Osinbajo Lauds Kano’s Free, Compulsory Education

0
Yemi Osinbajo

Condemns attacks on Nigerians by S’Africans

Ibrahim Shuaibu in Kano

Vice President Yemi Osinbajo yesterday in Kano said that the introduction of free and compulsory education by Governor of Kano State, Dr. Abdullahi Umar Ganduje, would trigger educational revolution in the entire country.

The vice president has also condemned the attacks on Nigerians living in South Africa.

Osinbajo declared during the opening ceremony of a two-day “Stakeholders Summit on Free and Compulsory Basic and Secondary Education,” which was organised by Kano State Government that “Kano State is eminently positioned to trigger educational revolution around the northern region and Nigeria in general and the federal government must stem the tide to make it workable.”

He also said the administration of President Muhammadu Buhari has made heavy commitment to human capital development, one of which is the current feeding 9.8 million children daily during school hours.

He added that the federal government would soon meet its target of feeding 15 million school children daily.

The Vice President said that Buhari’s administration is continuously working in tandem with state governments to equip primary and secondary schools across the country with needed infrastructures that would provide conducive learning environment.

In his address, Ganduje explained that the objective of the summit was to discuss, analyse and generate ideas towards the implementation of the vision for free and compulsory basic and secondary education in the state.

“On my assumption of office for a second term on May 29, 2019, I made a policy statement and commitment to provide free and compulsory education from primary to senior secondary level. This is in recognition of the pivotal role of education as the primary agent of change in our society.

“It is disturbing to note from available statistics that Nigeria has over 10.5 million out-of-school children. It is also more alarming to note that 60 percent of that figure represents the girl-child.

“Also, eight million of those out-of-school children are in 10 northern states of Nigeria. Regrettably, available figures indicate that over three million of these out-of-school children are in Kano State.

“However, a recent survey revealed that most of these children are Almajiris from other northern states and children from the Republic of Niger, Chad and northern
part of Cameron,” Ganduje said.

He further called for regional coordination and legislation to control the influx of Almajiris from neighbouring countries, adding that: ‘This government has set up a committee to conduct a census of all out-of-school children with a view to update the available data and ensure adequate planning in preparation for the implementation of this all important education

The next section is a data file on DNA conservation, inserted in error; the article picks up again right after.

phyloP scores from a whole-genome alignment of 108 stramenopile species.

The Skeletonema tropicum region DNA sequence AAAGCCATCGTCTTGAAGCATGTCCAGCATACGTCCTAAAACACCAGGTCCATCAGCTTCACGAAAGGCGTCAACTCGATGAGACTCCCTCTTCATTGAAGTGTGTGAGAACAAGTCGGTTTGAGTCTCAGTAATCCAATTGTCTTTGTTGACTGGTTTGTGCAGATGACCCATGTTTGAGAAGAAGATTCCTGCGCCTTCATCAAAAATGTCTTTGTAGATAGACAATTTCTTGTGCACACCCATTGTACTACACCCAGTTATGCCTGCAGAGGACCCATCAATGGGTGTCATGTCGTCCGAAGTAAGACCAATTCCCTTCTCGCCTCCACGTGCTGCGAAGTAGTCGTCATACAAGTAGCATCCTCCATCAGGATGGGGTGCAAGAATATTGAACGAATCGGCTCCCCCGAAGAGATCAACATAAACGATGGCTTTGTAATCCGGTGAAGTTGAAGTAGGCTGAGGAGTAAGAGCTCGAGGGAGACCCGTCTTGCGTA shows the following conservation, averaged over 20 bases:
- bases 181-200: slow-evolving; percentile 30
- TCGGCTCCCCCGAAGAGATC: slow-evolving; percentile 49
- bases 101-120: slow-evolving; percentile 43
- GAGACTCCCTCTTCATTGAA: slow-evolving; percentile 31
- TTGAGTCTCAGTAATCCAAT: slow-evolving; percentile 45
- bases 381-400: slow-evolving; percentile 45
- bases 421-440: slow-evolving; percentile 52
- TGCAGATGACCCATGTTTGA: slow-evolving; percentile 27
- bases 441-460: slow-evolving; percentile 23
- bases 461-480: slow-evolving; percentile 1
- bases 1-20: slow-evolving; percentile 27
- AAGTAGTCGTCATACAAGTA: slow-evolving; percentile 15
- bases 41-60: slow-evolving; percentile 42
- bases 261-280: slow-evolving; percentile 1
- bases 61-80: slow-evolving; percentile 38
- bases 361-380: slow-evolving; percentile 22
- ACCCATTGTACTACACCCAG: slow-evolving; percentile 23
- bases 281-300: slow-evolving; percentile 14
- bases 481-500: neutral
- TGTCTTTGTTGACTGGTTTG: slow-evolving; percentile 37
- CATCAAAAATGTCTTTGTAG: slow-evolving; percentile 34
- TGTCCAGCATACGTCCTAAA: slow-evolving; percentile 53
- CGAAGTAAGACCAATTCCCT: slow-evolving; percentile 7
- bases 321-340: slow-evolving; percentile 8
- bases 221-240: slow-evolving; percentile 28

policy.

“This will further consolidate the commitment of government to the ‘Better Education Service Delivery for All (BESDA), a UNICEF programme aimed at ensuring equitable access to basic education for out-of-school children,” he said.

Ganduje also revealed that plans are on the way to streamline about 13, 619 Quaranic schools with 2.5 million pupils across the state and integrate them into the free and compulsory education programme, adding that the government has set up Quranic and Islamiyyah Schools Management Board.

He further stated that his administration has commenced direct funding of primary and secondary schools numbering 1180 with a total student population of 834, 366 at a total cost of about N200 million per month or N2.4 billion per annum.

“Similarly, the government has provided school uniforms to 779, 522 newly enrolled pupils (boys and girls) at the total cost of N381 million and is in the process of engaging 3000 volunteer teachers to teach in the various public and Quranic schools across the state in a bid to reduce teaching deficiency in the sector.

“Other challenges inherent in this policy include massive rehabilitation and construction of new classrooms, provision of instructional materials, training and restraining of teachers, provision of instructional materials, provision of water, toilets and electricity in schools and strengthening of our institutions quality assurance,” he said.

Dignitaries who graced the occasion and pledged their support for the project were representatives of the United States’ ambassador to Nigeria; the British High Commission; French Ambassador to Nigeria; DFID; World Bank; United Arab Emirate’s ambassador to Nigeria and Saudi Arabia’s ambassador to Nigeria, UNICEF.